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Many of us are in panic mode right now. We’re alarmed by rising COVID-19 cases and exhausted by managing pandemic life.

The good news? There are things we can do right now to get us through the second wave. Here are eight health tips to think about and to discuss with a health care provider.


Emergency visits are more common for people with developmental disabilities. During Covid-19, it’s not always possible for an essential support person to enter the hospital. So, it’s important to be prepared with a written plan—just in case.

Fill out The Advance Care Planning Tool and the Hospital Transfer Form. They include information on health care decision-making, on how your family member communicates, and more.
Read about other resources to take to hospital.


Currently, we all have to wear masks unless we can’t for medical reasons. Masks can reduce the spread of COVID-19 and help keep all of us safe. We all need to understand why masks are important and to support those who are unable to wear them.

Check out these videos, social stories and resources about helping your loved one wear a mask. For more advice on staying safe, reach out to your family doctor.


Having something meaningful to do each day gives us purpose and contributes to our sense of well-being. It may be tidying our room, doing a fun activity or helping someone else.

Make a list with your loved one about activities that are meaningful for them.

Check out the Do-Live-Well framework for information on meaningful activity and on how it connects to health and well-being.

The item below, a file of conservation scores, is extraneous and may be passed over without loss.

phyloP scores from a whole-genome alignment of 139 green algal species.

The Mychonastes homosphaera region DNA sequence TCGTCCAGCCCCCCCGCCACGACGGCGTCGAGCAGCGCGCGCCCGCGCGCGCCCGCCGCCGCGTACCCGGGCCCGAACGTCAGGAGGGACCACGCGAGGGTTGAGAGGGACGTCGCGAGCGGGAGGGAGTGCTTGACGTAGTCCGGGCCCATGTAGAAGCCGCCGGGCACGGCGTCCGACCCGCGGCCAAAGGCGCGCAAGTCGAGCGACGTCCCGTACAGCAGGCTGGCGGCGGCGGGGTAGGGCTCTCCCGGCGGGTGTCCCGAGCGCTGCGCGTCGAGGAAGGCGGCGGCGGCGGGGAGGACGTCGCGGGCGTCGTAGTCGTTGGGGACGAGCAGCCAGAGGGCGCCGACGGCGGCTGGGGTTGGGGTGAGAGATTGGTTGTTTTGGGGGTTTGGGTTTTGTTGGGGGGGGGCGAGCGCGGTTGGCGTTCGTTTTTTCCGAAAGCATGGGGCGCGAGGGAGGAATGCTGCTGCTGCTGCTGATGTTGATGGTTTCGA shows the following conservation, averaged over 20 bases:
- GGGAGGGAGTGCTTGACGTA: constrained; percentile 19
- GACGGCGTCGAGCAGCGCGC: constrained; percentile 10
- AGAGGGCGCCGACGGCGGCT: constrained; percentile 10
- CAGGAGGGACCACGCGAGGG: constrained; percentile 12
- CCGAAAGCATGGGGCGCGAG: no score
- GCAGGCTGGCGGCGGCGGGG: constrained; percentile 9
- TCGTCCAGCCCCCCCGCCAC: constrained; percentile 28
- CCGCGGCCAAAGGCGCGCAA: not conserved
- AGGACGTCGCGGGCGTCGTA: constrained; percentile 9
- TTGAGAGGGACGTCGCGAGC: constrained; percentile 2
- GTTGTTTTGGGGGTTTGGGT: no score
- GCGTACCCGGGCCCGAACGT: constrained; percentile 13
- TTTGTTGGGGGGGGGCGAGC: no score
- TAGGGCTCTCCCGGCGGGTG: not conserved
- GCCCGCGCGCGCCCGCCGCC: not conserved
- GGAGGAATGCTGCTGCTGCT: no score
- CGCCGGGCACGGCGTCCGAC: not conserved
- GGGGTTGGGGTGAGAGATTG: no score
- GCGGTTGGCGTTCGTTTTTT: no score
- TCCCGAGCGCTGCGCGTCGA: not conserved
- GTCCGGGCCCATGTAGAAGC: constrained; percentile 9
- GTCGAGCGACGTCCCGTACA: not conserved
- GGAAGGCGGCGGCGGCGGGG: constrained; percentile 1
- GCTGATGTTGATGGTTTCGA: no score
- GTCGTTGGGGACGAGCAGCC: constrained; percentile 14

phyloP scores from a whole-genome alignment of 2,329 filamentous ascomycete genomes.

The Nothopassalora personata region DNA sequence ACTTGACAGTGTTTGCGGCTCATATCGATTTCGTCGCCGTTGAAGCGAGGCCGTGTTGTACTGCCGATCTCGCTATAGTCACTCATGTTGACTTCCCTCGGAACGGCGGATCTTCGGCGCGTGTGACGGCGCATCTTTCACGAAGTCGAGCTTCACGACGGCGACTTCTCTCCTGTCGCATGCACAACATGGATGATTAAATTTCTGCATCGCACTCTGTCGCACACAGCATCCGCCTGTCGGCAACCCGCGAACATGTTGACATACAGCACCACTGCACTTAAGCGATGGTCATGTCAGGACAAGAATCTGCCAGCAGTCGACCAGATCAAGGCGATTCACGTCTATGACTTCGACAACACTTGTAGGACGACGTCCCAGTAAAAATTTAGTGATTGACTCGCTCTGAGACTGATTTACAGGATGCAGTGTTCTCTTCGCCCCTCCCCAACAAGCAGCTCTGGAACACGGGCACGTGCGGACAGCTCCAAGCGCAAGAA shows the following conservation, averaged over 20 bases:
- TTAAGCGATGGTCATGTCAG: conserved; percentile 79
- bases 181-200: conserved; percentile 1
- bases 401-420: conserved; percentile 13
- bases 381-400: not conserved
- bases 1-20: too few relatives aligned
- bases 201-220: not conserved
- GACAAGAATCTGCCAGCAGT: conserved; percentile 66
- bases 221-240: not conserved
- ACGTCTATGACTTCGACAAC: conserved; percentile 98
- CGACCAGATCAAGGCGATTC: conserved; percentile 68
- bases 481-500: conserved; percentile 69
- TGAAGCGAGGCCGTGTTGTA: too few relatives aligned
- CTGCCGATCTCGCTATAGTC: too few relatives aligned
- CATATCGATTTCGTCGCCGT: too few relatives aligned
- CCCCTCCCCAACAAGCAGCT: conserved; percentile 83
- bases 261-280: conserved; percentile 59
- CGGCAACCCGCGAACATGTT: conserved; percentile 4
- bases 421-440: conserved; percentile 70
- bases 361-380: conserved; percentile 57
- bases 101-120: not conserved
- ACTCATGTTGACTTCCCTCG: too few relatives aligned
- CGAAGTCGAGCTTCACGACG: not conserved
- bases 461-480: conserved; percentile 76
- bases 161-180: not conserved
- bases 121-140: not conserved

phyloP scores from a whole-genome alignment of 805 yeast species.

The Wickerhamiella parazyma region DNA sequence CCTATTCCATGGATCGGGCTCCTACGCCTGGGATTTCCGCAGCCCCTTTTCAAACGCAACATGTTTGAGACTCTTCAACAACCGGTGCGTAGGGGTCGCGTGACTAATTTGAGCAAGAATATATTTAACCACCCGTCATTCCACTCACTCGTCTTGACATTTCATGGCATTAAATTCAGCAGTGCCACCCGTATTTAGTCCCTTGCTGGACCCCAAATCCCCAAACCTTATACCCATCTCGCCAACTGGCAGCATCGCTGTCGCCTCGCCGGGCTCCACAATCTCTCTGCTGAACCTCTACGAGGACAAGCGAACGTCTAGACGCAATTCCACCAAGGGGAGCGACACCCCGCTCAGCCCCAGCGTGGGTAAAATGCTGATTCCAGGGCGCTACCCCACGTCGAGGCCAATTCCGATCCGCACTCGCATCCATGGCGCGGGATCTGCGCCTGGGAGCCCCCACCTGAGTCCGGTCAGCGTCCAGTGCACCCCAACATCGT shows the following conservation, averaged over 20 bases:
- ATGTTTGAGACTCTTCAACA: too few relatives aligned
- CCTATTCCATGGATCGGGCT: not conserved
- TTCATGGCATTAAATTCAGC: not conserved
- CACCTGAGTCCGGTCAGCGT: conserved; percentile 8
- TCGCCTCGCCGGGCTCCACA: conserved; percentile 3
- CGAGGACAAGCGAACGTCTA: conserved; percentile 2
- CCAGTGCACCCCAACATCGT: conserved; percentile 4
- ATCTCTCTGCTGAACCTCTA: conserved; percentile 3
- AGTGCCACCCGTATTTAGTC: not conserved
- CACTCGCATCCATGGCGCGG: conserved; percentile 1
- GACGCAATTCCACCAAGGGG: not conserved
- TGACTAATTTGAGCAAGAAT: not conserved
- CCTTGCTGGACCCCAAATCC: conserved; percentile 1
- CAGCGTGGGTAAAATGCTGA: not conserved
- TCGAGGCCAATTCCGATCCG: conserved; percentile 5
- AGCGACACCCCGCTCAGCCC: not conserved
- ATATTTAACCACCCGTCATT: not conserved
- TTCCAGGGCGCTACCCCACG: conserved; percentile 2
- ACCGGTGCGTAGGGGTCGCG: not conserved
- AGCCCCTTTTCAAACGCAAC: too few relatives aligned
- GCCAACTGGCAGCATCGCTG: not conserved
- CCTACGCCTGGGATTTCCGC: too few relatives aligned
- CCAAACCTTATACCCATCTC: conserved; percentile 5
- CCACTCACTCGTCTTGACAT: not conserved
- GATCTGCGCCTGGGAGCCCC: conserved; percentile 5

With the cold weather and pandemic restrictions, many of us stay indoors more and move less. But movement is important for physical and for mental health. Before the pandemic, we could all go outside and enjoy fresh air. Happily, we still can.

Stock up on cold weather gear: warm coat, winter boots, hats, gloves and scarves. Keep active indoors. Check out free online fitness classes such as Gentle Yoga.


A good health check with a doctor includes looking at how people handle stress and anxiety. All of us can feel scared about getting sick and sad about not seeing people we love. But sometimes these feelings can be so overwhelming that even getting out of bed is a challenge. If someone is not acting like themselves, it’s a good time to address any issues.

See these Covid-19 self-help booklets to help your loved one deal with difficult emotions. Contact your doctor with concerns.
Medication can have side effects that are hard for us to recognize or describe. During COVID-19 many people get medications renewed or started by phone instead of seeing a doctor in person. So, it’s especially important for us to monitor these medications.

Check in with a doctor on how well daily medications are working. Bring a list of medications when seeing any health care provider. Refill prescriptions before you run out. Ask your pharmacy about home delivery.
Even though medical appointments may look different these days, it’s still important to pay attention to physical health.
Good care includes:
  • Getting a flu shot
  • Checking eyes, ears, skin and teeth
  • Monitoring weight and sleep patterns
  • Paying attention to discomforts related to bowel movements or urination
  • Helping your family understand what COVID-19 is and how to avoid becoming infected
  • Reviewing what happens if you need to be tested for COVID-19 and have to isolate if positive

Especially now, effective technology is essential for seeing health care providers, connecting with others, learning and entertainment. Technology can be a powerful tool to ease isolation. But we need not only the right equipment, but also the right skills. Check out this blog for ideas on using technology to create connections.

Winter is coming. But you’ve got this! This checklist will help you and your family be prepared and stay healthy. Be well.

OTHER MANAGING THE NEXT WAVE TIP SHEETS


Connecting Virtually with Other Families
Need Someone To Speak With
Get Creative and Get Involved

Intentionally Connected
Self-care during Covid-19


Adapted from a blog written by Yona Lunsky and Nicole Bobbette. Read Full Blog Here

If you have other ideas on staying connected during Covid please let us know at info@p4p.ca